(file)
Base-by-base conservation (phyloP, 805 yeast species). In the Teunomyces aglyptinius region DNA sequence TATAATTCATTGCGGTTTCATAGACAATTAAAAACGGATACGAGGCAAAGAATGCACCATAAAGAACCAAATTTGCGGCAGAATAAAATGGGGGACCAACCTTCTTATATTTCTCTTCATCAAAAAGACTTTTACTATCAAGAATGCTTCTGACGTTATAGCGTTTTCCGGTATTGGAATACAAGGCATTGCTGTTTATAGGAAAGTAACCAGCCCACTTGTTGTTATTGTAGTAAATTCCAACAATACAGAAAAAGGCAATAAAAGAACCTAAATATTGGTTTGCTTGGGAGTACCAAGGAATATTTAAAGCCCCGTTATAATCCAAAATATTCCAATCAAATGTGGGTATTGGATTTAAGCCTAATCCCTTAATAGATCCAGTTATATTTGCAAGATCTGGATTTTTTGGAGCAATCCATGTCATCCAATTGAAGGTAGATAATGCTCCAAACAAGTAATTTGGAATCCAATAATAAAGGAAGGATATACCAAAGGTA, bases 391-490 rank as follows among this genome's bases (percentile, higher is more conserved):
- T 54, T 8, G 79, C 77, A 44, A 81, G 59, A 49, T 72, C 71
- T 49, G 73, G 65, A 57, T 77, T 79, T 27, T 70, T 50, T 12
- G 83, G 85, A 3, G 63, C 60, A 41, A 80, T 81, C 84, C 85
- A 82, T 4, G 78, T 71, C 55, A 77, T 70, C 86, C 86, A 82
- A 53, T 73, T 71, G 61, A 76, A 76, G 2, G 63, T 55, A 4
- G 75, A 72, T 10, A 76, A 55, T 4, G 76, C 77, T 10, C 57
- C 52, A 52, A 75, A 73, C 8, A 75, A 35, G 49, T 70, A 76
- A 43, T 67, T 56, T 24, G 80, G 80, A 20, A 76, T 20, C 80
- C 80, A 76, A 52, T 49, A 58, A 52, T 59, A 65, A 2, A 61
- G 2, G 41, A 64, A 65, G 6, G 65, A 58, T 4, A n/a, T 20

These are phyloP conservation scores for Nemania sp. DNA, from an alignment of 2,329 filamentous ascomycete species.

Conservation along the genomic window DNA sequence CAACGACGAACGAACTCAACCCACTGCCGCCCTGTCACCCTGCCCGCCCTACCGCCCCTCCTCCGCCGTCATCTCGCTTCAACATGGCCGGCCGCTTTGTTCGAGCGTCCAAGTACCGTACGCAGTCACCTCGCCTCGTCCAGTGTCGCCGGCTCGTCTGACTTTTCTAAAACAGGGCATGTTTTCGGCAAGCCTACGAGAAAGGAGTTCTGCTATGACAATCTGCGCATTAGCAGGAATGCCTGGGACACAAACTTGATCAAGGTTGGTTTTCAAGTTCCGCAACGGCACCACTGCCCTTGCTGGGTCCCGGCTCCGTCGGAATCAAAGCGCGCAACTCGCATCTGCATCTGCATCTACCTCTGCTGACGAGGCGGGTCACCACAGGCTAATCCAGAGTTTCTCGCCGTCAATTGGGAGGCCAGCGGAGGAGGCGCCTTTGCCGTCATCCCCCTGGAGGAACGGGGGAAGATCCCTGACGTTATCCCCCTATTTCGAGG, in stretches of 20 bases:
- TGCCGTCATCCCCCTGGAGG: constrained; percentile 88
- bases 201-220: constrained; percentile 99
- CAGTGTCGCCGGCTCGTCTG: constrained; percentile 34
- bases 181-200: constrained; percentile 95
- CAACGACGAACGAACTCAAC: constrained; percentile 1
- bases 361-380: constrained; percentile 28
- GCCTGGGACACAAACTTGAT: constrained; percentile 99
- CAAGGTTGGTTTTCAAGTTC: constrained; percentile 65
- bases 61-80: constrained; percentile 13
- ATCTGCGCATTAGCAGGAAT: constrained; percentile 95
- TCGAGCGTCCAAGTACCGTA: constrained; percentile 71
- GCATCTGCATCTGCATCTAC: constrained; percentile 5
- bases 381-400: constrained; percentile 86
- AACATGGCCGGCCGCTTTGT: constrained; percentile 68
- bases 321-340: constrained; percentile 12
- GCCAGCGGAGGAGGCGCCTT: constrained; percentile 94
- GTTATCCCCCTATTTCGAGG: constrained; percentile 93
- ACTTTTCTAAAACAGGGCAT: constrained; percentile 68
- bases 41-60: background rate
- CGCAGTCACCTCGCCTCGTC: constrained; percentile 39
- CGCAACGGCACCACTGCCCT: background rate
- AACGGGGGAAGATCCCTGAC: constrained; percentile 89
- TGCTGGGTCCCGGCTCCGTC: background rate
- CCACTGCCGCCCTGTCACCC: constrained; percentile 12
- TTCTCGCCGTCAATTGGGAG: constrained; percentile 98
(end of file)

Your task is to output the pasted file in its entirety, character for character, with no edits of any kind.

Base-by-base conservation (phyloP, 805 yeast species). In the Teunomyces aglyptinius region DNA sequence TATAATTCATTGCGGTTTCATAGACAATTAAAAACGGATACGAGGCAAAGAATGCACCATAAAGAACCAAATTTGCGGCAGAATAAAATGGGGGACCAACCTTCTTATATTTCTCTTCATCAAAAAGACTTTTACTATCAAGAATGCTTCTGACGTTATAGCGTTTTCCGGTATTGGAATACAAGGCATTGCTGTTTATAGGAAAGTAACCAGCCCACTTGTTGTTATTGTAGTAAATTCCAACAATACAGAAAAAGGCAATAAAAGAACCTAAATATTGGTTTGCTTGGGAGTACCAAGGAATATTTAAAGCCCCGTTATAATCCAAAATATTCCAATCAAATGTGGGTATTGGATTTAAGCCTAATCCCTTAATAGATCCAGTTATATTTGCAAGATCTGGATTTTTTGGAGCAATCCATGTCATCCAATTGAAGGTAGATAATGCTCCAAACAAGTAATTTGGAATCCAATAATAAAGGAAGGATATACCAAAGGTA, bases 391-490 rank as follows among this genome's bases (percentile, higher is more conserved):
- T 54, T 8, G 79, C 77, A 44, A 81, G 59, A 49, T 72, C 71
- T 49, G 73, G 65, A 57, T 77, T 79, T 27, T 70, T 50, T 12
- G 83, G 85, A 3, G 63, C 60, A 41, A 80, T 81, C 84, C 85
- A 82, T 4, G 78, T 71, C 55, A 77, T 70, C 86, C 86, A 82
- A 53, T 73, T 71, G 61, A 76, A 76, G 2, G 63, T 55, A 4
- G 75, A 72, T 10, A 76, A 55, T 4, G 76, C 77, T 10, C 57
- C 52, A 52, A 75, A 73, C 8, A 75, A 35, G 49, T 70, A 76
- A 43, T 67, T 56, T 24, G 80, G 80, A 20, A 76, T 20, C 80
- C 80, A 76, A 52, T 49, A 58, A 52, T 59, A 65, A 2, A 61
- G 2, G 41, A 64, A 65, G 6, G 65, A 58, T 4, A n/a, T 20

These are phyloP conservation scores for Nemania sp. DNA, from an alignment of 2,329 filamentous ascomycete species.

Conservation along the genomic window DNA sequence CAACGACGAACGAACTCAACCCACTGCCGCCCTGTCACCCTGCCCGCCCTACCGCCCCTCCTCCGCCGTCATCTCGCTTCAACATGGCCGGCCGCTTTGTTCGAGCGTCCAAGTACCGTACGCAGTCACCTCGCCTCGTCCAGTGTCGCCGGCTCGTCTGACTTTTCTAAAACAGGGCATGTTTTCGGCAAGCCTACGAGAAAGGAGTTCTGCTATGACAATCTGCGCATTAGCAGGAATGCCTGGGACACAAACTTGATCAAGGTTGGTTTTCAAGTTCCGCAACGGCACCACTGCCCTTGCTGGGTCCCGGCTCCGTCGGAATCAAAGCGCGCAACTCGCATCTGCATCTGCATCTACCTCTGCTGACGAGGCGGGTCACCACAGGCTAATCCAGAGTTTCTCGCCGTCAATTGGGAGGCCAGCGGAGGAGGCGCCTTTGCCGTCATCCCCCTGGAGGAACGGGGGAAGATCCCTGACGTTATCCCCCTATTTCGAGG, in stretches of 20 bases:
- TGCCGTCATCCCCCTGGAGG: constrained; percentile 88
- bases 201-220: constrained; percentile 99
- CAGTGTCGCCGGCTCGTCTG: constrained; percentile 34
- bases 181-200: constrained; percentile 95
- CAACGACGAACGAACTCAAC: constrained; percentile 1
- bases 361-380: constrained; percentile 28
- GCCTGGGACACAAACTTGAT: constrained; percentile 99
- CAAGGTTGGTTTTCAAGTTC: constrained; percentile 65
- bases 61-80: constrained; percentile 13
- ATCTGCGCATTAGCAGGAAT: constrained; percentile 95
- TCGAGCGTCCAAGTACCGTA: constrained; percentile 71
- GCATCTGCATCTGCATCTAC: constrained; percentile 5
- bases 381-400: constrained; percentile 86
- AACATGGCCGGCCGCTTTGT: constrained; percentile 68
- bases 321-340: constrained; percentile 12
- GCCAGCGGAGGAGGCGCCTT: constrained; percentile 94
- GTTATCCCCCTATTTCGAGG: constrained; percentile 93
- ACTTTTCTAAAACAGGGCAT: constrained; percentile 68
- bases 41-60: background rate
- CGCAGTCACCTCGCCTCGTC: constrained; percentile 39
- CGCAACGGCACCACTGCCCT: background rate
- AACGGGGGAAGATCCCTGAC: constrained; percentile 89
- TGCTGGGTCCCGGCTCCGTC: background rate
- CCACTGCCGCCCTGTCACCC: constrained; percentile 12
- TTCTCGCCGTCAATTGGGAG: constrained; percentile 98